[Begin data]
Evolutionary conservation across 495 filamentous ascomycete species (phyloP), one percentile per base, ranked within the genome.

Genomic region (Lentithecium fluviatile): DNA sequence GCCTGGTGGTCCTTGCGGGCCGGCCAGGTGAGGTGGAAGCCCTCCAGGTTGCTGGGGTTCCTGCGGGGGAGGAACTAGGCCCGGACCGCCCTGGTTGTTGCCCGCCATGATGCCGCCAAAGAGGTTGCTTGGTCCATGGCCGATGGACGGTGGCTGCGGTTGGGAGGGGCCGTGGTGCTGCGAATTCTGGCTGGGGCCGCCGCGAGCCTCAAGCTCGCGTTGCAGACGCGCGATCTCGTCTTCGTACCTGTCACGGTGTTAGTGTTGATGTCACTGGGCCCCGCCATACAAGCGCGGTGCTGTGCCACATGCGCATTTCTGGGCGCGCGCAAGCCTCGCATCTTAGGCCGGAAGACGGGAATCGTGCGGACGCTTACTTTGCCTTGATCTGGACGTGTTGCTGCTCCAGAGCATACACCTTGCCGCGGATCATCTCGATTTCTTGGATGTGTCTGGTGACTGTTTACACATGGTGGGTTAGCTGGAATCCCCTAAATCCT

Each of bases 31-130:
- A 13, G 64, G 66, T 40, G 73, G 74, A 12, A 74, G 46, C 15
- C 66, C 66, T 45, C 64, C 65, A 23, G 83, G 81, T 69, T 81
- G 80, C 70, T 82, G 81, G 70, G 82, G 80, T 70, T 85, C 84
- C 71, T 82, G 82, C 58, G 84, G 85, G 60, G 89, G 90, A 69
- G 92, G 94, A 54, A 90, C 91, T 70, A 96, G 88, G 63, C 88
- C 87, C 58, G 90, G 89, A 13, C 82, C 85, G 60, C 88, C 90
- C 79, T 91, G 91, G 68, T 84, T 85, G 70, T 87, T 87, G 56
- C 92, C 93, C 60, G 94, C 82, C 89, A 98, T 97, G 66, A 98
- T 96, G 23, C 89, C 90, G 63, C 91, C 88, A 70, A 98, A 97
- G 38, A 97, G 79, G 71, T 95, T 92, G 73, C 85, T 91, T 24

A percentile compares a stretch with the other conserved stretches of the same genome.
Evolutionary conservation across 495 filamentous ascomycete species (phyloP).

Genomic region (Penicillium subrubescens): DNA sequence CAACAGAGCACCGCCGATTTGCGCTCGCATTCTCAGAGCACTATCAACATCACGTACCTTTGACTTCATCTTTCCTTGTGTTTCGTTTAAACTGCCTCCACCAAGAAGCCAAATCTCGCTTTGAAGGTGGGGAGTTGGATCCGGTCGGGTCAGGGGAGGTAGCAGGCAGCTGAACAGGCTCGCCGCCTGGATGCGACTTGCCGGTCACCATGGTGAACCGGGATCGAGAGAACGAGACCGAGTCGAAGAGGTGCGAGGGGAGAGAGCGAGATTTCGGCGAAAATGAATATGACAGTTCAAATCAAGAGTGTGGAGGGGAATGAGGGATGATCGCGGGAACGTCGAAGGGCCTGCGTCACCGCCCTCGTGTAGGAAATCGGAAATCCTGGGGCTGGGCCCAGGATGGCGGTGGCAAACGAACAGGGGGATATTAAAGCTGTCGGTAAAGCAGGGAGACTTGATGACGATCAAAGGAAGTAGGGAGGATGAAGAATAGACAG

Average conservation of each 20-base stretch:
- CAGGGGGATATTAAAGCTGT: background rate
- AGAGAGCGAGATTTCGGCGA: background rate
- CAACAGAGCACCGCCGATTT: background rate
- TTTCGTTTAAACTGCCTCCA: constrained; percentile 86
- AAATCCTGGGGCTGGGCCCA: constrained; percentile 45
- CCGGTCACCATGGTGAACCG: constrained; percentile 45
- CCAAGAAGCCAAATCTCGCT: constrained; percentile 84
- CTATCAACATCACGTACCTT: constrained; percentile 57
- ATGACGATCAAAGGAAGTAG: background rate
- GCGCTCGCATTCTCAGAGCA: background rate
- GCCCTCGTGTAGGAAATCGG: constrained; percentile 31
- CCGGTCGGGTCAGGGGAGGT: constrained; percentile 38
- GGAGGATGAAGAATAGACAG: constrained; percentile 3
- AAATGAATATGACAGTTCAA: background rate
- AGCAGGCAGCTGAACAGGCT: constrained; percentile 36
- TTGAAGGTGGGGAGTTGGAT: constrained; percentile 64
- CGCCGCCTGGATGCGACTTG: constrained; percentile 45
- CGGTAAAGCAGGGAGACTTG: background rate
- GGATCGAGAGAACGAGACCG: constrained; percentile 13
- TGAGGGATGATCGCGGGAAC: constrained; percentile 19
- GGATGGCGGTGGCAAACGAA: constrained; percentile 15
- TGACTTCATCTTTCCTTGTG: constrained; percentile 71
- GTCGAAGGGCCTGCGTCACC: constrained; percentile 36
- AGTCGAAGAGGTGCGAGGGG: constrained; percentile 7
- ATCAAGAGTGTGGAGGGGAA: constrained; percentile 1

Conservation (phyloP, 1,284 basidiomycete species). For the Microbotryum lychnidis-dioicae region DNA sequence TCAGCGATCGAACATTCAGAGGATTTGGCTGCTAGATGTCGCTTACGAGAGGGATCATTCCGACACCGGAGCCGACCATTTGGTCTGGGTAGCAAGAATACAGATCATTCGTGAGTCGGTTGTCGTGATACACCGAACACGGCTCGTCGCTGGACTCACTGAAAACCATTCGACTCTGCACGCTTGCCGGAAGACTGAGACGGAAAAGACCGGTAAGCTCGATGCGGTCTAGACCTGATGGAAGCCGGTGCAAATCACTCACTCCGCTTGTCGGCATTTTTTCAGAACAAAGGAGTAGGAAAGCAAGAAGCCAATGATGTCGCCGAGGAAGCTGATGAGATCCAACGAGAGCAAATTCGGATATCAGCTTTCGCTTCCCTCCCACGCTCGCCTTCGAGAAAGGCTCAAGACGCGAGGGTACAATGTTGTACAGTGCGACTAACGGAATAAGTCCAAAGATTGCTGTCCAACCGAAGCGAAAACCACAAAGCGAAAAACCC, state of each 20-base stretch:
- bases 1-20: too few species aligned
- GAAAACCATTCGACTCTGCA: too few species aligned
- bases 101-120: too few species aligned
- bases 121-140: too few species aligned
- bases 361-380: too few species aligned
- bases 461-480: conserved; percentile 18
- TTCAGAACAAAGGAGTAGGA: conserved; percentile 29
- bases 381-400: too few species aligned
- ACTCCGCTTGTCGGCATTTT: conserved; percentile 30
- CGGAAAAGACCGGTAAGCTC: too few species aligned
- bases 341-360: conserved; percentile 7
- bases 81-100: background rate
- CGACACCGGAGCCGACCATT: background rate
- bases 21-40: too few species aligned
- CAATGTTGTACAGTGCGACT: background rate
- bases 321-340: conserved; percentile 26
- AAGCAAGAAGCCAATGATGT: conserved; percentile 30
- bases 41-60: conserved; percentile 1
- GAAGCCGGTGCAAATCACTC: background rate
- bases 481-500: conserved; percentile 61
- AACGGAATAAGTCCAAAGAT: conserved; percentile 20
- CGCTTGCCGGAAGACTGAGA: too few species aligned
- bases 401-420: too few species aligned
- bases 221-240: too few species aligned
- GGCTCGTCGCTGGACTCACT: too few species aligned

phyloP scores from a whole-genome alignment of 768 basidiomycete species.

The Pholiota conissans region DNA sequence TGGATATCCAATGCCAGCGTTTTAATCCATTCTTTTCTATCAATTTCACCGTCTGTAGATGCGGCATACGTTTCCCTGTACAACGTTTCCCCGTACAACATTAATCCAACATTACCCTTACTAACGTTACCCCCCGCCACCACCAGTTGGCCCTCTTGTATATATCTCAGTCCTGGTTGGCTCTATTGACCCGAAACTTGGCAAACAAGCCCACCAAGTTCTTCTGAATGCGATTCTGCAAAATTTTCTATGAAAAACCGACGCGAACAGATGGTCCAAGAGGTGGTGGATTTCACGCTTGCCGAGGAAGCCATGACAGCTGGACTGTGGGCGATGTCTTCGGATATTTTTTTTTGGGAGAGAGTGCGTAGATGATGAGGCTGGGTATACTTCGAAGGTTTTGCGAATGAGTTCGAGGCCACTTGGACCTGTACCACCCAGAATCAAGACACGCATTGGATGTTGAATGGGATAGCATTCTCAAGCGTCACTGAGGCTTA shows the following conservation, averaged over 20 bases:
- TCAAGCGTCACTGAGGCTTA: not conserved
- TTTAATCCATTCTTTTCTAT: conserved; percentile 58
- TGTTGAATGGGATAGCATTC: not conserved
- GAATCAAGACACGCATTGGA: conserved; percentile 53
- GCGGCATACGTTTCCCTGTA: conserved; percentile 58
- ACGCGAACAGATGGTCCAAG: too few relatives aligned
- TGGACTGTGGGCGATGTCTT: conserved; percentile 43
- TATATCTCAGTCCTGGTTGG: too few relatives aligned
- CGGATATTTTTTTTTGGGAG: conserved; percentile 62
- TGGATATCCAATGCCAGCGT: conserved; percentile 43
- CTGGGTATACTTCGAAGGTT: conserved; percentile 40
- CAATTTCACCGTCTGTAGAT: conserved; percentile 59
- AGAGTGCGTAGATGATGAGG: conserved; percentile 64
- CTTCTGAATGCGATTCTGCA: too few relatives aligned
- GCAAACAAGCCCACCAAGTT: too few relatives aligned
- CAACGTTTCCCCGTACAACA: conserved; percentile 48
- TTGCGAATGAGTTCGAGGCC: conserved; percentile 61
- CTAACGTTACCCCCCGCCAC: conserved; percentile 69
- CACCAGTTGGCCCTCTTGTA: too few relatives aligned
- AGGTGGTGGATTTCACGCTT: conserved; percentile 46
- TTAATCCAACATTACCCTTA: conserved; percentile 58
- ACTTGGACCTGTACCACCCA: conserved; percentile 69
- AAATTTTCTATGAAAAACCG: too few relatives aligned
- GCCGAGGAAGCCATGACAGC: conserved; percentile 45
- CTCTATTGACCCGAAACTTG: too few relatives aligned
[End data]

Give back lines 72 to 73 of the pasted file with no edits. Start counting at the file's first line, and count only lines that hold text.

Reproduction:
- TTTAATCCATTCTTTTCTAT: conserved; percentile 58
- TGTTGAATGGGATAGCATTC: not conserved